Osso buco is an Italian dish which is made with braised veal shanks, cooked bone-in with the marrow intact. The result is a rich, flavorful dish with tender meat and well seasoned bone marrow, a meat product which is regarded as a special treat in many regions of the world. Osso buco can be eaten alone like a stew, or served with rice or risotto. It is especially popular in Northern Italy, and it is often sold as ossobuco alla Milanese, in a reference to a city where it is commonly served.
The shank is an interesting cut of meat because it has a great deal of flavor, but it is also very chewy and stringy, because it comes from the upper portion of the leg, a part of a cow which sees a great deal of work during the cow's lifetime. Shanks tend to do best when they are cooked slowly at low heat, gently dissolving the connective tissue of the meat to make it extremely tender. The slow cooking also allows the beef to develop layers of flavor, and when lots of liquid is used, the osso buco will be very moist and tender when it is finished.
To make osso buco, cooks brown veal shanks in a large pot before setting them aside and sauteeing onions, along with other vegetables of choice such as carrots, celery, and tomatoes. A few fresh herbs such as thyme and oregano are mixed in and then the pot is deglazed with dry white wine to remove the flavorful crust from the bottom. The shanks are added back to the pot, more wine is added, and then the pot is allowed to slowly stew for around two hours.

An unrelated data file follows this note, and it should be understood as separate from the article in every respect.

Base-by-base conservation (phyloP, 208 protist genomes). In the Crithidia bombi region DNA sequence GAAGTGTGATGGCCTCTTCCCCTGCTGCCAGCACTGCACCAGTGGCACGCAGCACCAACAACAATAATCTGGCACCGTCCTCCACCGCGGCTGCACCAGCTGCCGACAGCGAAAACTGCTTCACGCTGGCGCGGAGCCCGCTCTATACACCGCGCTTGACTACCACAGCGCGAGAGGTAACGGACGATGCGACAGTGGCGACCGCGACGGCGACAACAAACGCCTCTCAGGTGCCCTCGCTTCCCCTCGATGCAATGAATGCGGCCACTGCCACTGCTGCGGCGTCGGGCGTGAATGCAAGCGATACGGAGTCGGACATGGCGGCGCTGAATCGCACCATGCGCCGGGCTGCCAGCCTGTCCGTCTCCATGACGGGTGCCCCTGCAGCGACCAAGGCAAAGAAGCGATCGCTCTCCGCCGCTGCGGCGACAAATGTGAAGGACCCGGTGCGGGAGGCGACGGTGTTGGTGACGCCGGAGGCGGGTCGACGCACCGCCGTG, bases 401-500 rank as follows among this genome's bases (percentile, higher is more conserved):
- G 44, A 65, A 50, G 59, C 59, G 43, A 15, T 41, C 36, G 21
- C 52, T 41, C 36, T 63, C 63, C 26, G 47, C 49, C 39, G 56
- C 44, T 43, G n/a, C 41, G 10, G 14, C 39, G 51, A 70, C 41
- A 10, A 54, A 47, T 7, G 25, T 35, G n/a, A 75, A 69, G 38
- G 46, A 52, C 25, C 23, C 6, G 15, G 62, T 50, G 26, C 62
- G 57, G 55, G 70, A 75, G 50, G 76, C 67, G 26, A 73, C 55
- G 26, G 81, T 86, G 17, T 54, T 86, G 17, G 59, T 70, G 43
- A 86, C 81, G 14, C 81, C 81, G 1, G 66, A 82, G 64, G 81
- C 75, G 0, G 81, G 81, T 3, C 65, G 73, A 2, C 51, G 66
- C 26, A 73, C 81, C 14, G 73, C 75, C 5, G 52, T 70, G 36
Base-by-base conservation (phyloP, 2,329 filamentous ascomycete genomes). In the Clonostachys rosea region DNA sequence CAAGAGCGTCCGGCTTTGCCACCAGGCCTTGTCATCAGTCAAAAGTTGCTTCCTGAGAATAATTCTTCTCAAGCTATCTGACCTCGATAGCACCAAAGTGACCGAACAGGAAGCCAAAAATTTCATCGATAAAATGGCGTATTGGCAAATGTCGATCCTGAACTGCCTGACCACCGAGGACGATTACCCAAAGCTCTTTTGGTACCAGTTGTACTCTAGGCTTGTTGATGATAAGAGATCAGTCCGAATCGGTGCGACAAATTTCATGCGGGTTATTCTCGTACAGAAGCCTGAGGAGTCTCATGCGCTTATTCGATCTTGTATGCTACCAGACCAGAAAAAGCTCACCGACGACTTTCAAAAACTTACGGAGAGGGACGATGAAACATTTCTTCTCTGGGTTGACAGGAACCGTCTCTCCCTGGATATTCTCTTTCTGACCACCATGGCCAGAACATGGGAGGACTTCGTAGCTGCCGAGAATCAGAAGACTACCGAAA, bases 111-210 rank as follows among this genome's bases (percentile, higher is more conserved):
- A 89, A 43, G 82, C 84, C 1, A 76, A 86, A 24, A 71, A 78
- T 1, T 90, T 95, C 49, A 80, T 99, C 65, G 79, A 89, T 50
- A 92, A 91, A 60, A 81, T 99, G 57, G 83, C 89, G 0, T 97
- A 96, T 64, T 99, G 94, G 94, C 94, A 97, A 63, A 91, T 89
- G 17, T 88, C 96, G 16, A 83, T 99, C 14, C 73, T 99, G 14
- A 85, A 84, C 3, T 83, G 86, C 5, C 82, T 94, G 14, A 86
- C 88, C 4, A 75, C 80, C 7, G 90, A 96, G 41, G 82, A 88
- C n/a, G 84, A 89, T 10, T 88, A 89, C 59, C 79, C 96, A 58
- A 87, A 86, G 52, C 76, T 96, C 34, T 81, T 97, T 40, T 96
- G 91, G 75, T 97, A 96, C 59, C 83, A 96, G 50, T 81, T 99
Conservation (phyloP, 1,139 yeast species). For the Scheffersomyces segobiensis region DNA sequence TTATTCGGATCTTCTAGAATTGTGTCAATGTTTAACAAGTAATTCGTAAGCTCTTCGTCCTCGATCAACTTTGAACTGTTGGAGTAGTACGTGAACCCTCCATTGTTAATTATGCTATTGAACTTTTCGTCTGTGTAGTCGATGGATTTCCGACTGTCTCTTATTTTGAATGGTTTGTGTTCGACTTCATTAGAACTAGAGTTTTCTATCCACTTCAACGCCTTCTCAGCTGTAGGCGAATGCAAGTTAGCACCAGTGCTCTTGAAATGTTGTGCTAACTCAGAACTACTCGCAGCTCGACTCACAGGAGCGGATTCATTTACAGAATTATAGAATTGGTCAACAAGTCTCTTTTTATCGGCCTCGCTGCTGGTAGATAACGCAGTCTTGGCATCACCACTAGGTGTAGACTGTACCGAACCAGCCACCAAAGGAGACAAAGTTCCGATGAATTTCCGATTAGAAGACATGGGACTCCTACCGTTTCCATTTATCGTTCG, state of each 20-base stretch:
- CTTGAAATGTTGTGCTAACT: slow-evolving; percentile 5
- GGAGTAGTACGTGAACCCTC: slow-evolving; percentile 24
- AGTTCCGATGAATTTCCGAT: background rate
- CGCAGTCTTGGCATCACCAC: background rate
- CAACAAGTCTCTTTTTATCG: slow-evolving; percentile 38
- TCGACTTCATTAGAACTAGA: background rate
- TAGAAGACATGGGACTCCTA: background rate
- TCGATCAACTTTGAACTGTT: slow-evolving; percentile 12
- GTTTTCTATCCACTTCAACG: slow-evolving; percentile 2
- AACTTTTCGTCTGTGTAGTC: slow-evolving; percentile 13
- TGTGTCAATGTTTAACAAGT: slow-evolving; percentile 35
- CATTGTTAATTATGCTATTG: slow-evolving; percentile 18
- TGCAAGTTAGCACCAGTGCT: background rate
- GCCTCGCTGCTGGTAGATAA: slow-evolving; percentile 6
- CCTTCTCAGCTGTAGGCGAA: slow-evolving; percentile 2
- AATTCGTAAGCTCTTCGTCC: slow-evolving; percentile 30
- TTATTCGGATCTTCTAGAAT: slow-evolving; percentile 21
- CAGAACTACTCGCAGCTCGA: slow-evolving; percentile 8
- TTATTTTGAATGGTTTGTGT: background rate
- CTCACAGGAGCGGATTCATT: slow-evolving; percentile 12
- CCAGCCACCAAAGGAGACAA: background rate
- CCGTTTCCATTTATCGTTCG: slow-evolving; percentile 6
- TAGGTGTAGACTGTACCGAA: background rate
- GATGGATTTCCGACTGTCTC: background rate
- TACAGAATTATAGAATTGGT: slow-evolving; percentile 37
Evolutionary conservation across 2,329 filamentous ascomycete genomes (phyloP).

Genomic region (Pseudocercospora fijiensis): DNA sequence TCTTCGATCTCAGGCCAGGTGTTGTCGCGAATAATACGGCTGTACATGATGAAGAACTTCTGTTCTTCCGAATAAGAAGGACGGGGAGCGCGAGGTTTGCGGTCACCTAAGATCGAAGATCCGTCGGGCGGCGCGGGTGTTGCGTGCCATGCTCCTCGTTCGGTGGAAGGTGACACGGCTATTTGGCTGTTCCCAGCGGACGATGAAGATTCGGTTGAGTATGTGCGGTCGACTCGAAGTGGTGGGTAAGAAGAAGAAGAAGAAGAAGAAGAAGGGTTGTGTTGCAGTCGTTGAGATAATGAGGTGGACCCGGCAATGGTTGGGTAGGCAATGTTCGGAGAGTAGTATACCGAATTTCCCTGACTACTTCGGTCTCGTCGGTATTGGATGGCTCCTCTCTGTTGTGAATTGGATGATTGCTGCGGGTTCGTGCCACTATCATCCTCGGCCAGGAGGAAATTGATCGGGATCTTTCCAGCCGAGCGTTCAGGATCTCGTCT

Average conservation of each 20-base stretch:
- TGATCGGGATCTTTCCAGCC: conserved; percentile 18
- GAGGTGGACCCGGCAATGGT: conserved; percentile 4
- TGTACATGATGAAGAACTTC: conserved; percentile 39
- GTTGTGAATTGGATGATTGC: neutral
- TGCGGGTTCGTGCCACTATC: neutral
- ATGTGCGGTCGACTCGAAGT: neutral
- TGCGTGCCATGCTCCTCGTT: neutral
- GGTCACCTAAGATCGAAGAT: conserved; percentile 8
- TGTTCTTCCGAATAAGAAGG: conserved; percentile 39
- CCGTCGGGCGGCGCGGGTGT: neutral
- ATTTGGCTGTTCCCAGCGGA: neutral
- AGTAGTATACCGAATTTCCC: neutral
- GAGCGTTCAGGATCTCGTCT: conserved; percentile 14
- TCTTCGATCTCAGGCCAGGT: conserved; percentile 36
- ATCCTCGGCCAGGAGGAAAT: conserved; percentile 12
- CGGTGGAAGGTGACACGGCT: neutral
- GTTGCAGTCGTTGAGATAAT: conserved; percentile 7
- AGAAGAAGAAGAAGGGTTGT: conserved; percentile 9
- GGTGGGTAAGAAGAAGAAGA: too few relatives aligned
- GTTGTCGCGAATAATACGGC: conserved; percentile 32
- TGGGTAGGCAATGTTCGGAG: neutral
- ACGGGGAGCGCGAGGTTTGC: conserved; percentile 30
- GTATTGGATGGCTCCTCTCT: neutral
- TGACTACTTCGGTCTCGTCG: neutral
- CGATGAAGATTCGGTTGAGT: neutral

Osso buco can be made on the stovetop, in which case it requires careful monitoring, or in the oven. In either case, the dish is finished when the meat is so tender that it has started to fall away from the bone, and it is traditionally served with gremolata, an Italian seasoning made with finely chopped parsley, garlic, and shredded lemon peel.
Osso buco means “bone hole” in Italian, emphasizing the role of the bone marrow in the finished dish. Bone marrow has a very distinctive, rich flavor which is enhanced by the slow stewing process. Unfortunately, it can also be a potential source of infection with Creutzfeld-Jakob Disease (CJD), known as Bovine Spongiform Encephalitis (BSE) or “mad cow” in cattle. This neurological disease is deadly and incurable, so if you live in a region with an insecure supply of beef, you may want to skip the marrow for safety reasons.